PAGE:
“I got a call from the block worker. She told me that this has to be done. I also read about it on WhatsApp and the (news)paper. I have not received any training and read everything online through messages on WhatsApp. I have circulated the information through message and phone calls.”  An ASHA in Jharkhand

Further, instances of misinformation about the illness and its cure appeared to persist amongst respondents, eg use of neem leaves and water for treatment, darkroom for quarantine, etc. These cases of misinformation indicate an urgent need to inform and educate the FLWs. Rapid deployment of multimedia and phone-based training should be considered as solutions to fill the gap in communication and capacity building of FLWs.

Adverse community behaviours and response are being observed

Previous experience with the EVD pandemic reveals evidence of stigmatisation of FLWs who were viewed as a carrier of the illness. This was also seen in Rajasthan where beneficiaries denied the ASHAs entry to their homes as they could potentially carry the disease during visits to other households. Our interactions with a BCM in Bihar revealed many beneficiaries refused to use the ambulance from the health centre as it was seen to be infected and carrying other affected persons.

“There is so much fear among the villagers if any outsider does not want to be screened, the community informs Mukhiya (village-head)/ ASHA/Medical Officer in Charge (MOIC)/BCM. Communities resist entry of people who have not been screened.”

These findings indicate widespread misinformation and panic at the community level regarding the spread of the virus. Stronger efforts are needed to educate the communities, and this would necessarily seek greater engagement with the local bodies like the panchayats (elected representatives from the village) and the supervisory cadre.

Health and safety of frontline workers and her family– preventive measures lie with frontline workers

Guidelines place FLWs at low-levels of risk to exposure to Covid-19 and accordingly recommend PPE to include a triple-layered mask and a pair of gloves. However, media reports (including this BuzzFeed article) and discussions with FLWs indicated that thus far, there was limited or no access and availability to basic PPE (masks and hand sanitisers). This places them and community members at risk and may reduce their willingness to provide services. In addition, prior investigations by OPM have suggested that many ASHAs in Bihar and Rajasthan appear to rely on family support to carry out tasks like home visits, documentations etc. This social nuance currently evades policy discussions and in light of the surge in workload and the absence of PPE, the family members of the FLWs also risk infection. An ASHA in Jharkhand expressed:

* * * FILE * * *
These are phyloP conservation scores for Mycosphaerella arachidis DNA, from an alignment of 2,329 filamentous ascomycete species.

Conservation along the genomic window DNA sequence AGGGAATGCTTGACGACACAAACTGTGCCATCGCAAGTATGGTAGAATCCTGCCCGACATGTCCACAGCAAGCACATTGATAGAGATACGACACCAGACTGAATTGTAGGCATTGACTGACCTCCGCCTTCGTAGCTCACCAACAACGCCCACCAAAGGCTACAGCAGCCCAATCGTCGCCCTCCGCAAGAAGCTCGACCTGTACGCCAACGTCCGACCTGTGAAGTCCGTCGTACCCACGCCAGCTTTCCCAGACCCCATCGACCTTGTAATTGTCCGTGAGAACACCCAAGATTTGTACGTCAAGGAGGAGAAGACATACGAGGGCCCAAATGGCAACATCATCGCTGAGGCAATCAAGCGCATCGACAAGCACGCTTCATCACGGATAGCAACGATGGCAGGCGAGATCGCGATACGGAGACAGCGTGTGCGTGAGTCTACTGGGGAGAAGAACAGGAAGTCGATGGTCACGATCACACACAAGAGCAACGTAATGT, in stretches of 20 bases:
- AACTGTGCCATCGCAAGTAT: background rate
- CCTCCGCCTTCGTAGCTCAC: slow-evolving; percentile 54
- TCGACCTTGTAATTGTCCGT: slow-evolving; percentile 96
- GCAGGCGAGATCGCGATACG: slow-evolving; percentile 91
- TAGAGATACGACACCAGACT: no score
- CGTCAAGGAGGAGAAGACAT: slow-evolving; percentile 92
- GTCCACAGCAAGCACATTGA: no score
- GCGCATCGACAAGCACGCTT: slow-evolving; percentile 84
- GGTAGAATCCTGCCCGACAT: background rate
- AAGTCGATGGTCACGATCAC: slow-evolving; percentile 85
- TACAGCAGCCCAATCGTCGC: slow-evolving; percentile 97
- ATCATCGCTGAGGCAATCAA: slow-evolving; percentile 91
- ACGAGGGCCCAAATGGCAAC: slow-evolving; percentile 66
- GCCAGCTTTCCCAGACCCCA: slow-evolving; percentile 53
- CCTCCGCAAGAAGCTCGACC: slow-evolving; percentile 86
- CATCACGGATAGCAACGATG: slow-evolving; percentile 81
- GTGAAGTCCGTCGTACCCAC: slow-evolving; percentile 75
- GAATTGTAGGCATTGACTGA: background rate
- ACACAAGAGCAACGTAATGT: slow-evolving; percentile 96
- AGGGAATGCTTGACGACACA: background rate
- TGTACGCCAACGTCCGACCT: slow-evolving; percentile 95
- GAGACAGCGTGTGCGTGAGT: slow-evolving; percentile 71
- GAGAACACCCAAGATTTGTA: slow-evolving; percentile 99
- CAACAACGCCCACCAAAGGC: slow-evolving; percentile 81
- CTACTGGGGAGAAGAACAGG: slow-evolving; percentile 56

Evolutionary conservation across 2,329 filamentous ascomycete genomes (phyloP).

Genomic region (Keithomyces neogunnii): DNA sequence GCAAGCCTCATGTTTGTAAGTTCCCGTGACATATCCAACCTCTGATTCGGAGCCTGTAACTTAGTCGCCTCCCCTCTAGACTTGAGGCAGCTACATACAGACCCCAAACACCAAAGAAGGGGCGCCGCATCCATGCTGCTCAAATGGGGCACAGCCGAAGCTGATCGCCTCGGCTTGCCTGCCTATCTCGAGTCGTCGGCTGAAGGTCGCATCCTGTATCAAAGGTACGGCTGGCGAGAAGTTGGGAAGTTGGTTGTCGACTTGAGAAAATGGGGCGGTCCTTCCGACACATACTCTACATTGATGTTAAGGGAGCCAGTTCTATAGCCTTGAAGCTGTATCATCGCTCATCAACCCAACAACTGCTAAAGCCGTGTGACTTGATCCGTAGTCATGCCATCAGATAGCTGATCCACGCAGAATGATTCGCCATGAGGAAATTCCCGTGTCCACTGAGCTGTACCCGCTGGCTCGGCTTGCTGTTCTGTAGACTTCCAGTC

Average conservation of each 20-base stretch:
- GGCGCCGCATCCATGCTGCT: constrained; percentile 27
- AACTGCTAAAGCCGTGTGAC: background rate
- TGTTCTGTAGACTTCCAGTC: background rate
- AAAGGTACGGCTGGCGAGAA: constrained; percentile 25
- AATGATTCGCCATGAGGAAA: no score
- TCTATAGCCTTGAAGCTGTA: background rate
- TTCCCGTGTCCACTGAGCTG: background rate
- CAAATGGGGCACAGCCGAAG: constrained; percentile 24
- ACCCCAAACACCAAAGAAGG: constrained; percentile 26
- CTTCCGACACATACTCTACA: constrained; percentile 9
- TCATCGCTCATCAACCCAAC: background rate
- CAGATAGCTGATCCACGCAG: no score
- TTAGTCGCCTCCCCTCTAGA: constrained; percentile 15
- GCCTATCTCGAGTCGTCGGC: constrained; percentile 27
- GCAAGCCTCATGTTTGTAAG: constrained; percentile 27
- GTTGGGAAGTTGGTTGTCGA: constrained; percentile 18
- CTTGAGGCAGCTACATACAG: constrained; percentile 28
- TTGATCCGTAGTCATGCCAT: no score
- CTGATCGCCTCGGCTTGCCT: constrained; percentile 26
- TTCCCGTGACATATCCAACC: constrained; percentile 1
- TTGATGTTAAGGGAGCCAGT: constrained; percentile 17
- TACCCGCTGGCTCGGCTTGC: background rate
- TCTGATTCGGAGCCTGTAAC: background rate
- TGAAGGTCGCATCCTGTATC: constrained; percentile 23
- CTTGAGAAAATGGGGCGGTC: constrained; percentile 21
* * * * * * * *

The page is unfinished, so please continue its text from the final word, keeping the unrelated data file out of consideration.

“I was given no training, no sanitisers or masks. But I have to work, there is no other source of income and everything is closed (in the present lockdown).”

The findings point to several barriers in the effective engagement of FLWs in responding to the COVID-19 outbreak in India which can potentially upend the prevention efforts. Strategies to support the role of FLWs in pandemic response need to target preparedness and maintain routine service delivery.

Firstly, strengthen preparedness by ensuring adequate training and use of safety gear (PPEs) to help FLWs undertake their tasks more effectively. Rapid deployment of videos and phone-based training can be used to train FLWs in service delivery, and for tracking and documenting data, and identify potential COVID-19 cases. Financial incentives or non-performance based incentives, [opens new tab] should also be considered to address the absence of financial and non-financial levers to sustain performance in times of crisis.

Secondly, maintain routine reproductive, maternal, newborn, and child health (RMNCH) service delivery as best as possible through state-specific protocols and roadmaps will be crucial to avoid service backlog and adverse secondary effects on the health systems.

There is also an opportunity to improve and leverage the role, and convergence with self-help groups and other community groups. This is especially critical in creating awareness on Covid-19, in dispelling myths that can help safeguard FLWs and their families and provide community support to prevent and manage Covid-19.

By Shuchi Srinivasan, Radhika Arora, Rajiv Bhardwaj, Bhagwati Pandey, Arpana Kullu, Neha Raykar, Jasmeet Khanuja, Divya Nambiar, and Tom Newton-Lewis

This article was first published on the Oxford Policy Management website in April 2020.